I was not sure what to expect when I started reading Phil Halton’s This Shall Be a House of Peace, a novel set in southern Afghanistan during the early days of the Taliban. It exceeded my expectations on two counts however, both in terms of the storytelling and the insight it provides into the socio-cultural milieu into which the Taliban movement was born.
Ever since 9/11, when the world began to take much more notice of Afghanistan, much of what has been written about the country has – in my opinion – significantly lacked depth. All too often the narrative about the Taliban has been a caricature of two dimensional “bad guys” with a surprising lack of interest in the reasons why the movement began in the first place.
Numerous media interviews with cosmopolitan Kabulis about the dark days of Taliban rule have told an important story, but have also been far too one-sided in supporting the repression-to-freedom narrative used to justify the ongoing presence of US and Nato troops in the country. Such reports have often been far too simplistic in their telling of the story, often beginning with something along the lines of “Abdullah, who like many Afghans goes by only one name, took a break from flying his kite to tell us about how the Taliban had banned all such activities.” Such stories give important insight into life in Kabul during Taliban rule, but do little to explain why the movement began or the context in which it was shaped.
In this regard, Halton’s book was both refreshing and deeply informative in terms of its exploration of the social and cultural factors that gave birth to the Taliban movement. The novel skillfully weaves a picture of the complexities of interests, ideas and cultures that gave rise to the movement. The characters in the story reflect the complex social, cultural and political landscape in rural Kandahar at the time. Mullahs, corrupt commanders, Kuchi nomads, bandits, shopkeepers and orphans walk across the pages. Almost all of these characters, even the villains, are multi-dimensional themselves, at times like-able or heroic and at other times revealing deep flaws.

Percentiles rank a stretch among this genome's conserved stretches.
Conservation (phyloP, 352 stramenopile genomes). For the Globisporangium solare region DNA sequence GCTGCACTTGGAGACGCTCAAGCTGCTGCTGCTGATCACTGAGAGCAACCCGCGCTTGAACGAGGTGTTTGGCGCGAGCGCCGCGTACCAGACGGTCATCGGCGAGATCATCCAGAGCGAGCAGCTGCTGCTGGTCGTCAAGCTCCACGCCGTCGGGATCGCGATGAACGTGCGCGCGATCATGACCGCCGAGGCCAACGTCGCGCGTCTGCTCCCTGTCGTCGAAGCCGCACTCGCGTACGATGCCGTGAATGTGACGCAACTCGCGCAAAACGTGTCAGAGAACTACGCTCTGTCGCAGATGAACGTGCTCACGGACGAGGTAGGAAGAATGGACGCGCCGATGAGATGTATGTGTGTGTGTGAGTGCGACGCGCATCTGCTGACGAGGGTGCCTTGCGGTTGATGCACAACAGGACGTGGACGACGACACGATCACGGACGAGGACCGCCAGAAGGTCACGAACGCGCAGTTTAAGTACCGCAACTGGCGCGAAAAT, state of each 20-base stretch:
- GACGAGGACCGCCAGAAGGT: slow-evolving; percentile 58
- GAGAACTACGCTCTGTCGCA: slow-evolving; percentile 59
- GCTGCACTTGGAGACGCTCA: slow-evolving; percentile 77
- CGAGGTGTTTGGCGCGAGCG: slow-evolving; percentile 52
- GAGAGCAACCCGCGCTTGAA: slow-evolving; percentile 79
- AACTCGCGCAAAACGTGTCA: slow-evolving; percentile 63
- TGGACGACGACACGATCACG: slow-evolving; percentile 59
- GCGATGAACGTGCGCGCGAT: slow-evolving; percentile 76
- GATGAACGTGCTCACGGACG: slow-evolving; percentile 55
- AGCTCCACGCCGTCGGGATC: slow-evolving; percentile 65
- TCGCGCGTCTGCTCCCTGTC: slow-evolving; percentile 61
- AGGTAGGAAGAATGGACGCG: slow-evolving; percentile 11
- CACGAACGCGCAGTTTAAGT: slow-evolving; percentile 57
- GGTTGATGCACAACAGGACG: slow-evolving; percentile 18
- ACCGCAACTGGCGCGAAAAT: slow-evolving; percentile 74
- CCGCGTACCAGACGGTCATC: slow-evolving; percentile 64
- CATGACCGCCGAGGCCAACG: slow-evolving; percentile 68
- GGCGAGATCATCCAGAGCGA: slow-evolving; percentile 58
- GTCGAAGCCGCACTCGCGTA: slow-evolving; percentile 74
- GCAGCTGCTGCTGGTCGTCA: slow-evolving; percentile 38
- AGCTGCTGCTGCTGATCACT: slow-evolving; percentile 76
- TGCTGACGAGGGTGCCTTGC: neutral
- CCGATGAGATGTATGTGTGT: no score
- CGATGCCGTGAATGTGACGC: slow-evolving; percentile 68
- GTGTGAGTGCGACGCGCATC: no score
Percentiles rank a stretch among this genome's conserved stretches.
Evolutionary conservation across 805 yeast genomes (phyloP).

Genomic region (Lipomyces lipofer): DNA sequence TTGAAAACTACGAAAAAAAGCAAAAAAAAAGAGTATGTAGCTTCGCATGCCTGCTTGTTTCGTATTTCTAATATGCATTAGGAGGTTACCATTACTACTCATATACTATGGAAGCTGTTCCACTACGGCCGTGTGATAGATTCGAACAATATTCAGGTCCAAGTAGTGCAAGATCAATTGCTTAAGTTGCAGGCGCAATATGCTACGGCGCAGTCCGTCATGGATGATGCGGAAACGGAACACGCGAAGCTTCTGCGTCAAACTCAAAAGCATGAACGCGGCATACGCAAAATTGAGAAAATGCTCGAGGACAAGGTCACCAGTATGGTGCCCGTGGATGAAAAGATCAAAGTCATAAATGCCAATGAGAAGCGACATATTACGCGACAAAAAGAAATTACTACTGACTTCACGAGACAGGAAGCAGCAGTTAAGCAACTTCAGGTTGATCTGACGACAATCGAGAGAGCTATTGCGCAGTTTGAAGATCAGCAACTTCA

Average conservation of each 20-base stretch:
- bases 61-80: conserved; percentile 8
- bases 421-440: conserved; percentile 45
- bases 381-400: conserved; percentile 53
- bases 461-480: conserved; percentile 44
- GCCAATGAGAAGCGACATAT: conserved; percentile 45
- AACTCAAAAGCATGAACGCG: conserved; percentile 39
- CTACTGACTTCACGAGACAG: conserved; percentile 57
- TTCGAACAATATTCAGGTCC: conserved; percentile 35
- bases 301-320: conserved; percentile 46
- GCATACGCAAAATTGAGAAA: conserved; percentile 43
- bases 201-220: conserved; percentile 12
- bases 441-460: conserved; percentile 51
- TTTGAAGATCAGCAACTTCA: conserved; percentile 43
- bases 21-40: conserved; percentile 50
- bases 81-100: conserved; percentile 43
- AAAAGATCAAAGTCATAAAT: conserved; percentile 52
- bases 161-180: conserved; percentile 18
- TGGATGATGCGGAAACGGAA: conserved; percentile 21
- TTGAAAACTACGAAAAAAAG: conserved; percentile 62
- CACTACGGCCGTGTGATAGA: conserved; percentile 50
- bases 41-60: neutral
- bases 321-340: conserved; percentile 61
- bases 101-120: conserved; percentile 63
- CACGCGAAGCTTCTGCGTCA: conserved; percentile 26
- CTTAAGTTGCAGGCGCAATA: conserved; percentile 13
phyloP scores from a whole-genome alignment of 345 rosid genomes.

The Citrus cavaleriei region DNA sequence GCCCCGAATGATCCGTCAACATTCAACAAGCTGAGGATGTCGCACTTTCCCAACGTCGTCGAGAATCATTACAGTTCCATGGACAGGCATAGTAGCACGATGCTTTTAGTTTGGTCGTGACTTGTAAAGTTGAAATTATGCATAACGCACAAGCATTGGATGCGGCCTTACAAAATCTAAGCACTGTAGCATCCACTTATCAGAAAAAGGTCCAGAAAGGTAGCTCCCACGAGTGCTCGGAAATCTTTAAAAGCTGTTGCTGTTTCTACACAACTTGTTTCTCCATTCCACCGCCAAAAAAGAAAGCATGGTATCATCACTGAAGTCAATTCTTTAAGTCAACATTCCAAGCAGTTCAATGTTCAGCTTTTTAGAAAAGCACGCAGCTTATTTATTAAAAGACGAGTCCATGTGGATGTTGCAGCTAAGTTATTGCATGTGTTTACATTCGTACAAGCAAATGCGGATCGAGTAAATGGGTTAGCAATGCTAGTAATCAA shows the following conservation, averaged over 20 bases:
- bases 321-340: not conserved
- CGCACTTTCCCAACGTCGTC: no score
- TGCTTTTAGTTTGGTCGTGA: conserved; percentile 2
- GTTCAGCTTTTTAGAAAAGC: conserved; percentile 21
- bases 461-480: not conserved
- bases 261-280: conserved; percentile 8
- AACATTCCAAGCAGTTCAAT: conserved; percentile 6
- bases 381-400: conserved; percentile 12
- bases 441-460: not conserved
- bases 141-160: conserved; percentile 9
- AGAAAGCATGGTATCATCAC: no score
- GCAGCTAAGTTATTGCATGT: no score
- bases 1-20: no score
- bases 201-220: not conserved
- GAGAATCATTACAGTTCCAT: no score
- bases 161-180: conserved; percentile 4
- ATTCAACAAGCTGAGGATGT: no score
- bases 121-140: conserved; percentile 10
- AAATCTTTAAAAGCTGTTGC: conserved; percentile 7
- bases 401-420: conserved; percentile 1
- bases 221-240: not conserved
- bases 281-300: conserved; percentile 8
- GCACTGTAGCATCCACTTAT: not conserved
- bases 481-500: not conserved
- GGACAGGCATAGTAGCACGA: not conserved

The author’s careful injection of humanity into each character does much to give the reader a deeper understanding of the complexities of the Taliban’s beginnings. So too does his exploration of social, political and cultural issues. These include the drug trade, the rights of nomads, violence against women, banditry and pederasty. Parts of the novel are very dark and even shocking at times. But there is also an optimistic and deeply human thread that runs through the novel, giving the reader sympathy with many of the characters and understanding of events.
I was pleasantly surprised with the author’s knowledge of and insight into Afghan, or specifically Pashtun culture. I once stopped reading a novel when I came across a description of the palm trees of Kabul. Halton makes no such blatant errors in his writing, showing that he has actually spent time in – and researched – the country. His novel is rooted in Afghanistan, rather than just using it as an exotic backdrop for a good story.
I also appreciated the way the author explored the tension between tradition and modernity that some who write about Afghanistan ignore or over-simplify. Afghanistan is not some living museum that has remained untouched by the modern world as some would have you believe. The country is deeply connected with the world around it, and the fates of Afghans have been deeply entwined with the currents of change around the world. Halton does a good job of showing this, one example being his use of the iconic jezail musket at different points in the story. At one point, men laugh when this ancient artifact from the days of the Anglo-Afghan wars is brought to a gunfight. At another a jezail is used at a wedding in a manner that shows respect for tradition and culture.
I give my recommendation to this book for two reasons, disturbing as a book about the Taliban inevitably is. Firstly, it is a very good novel in and of itself with an intriguing plot and a colourful cast of characters. But even more importantly, it makes an important contribution to the relatively sparse pool of literature that gives readers a deeper insight into the complexities behind the conflict in Afghanistan.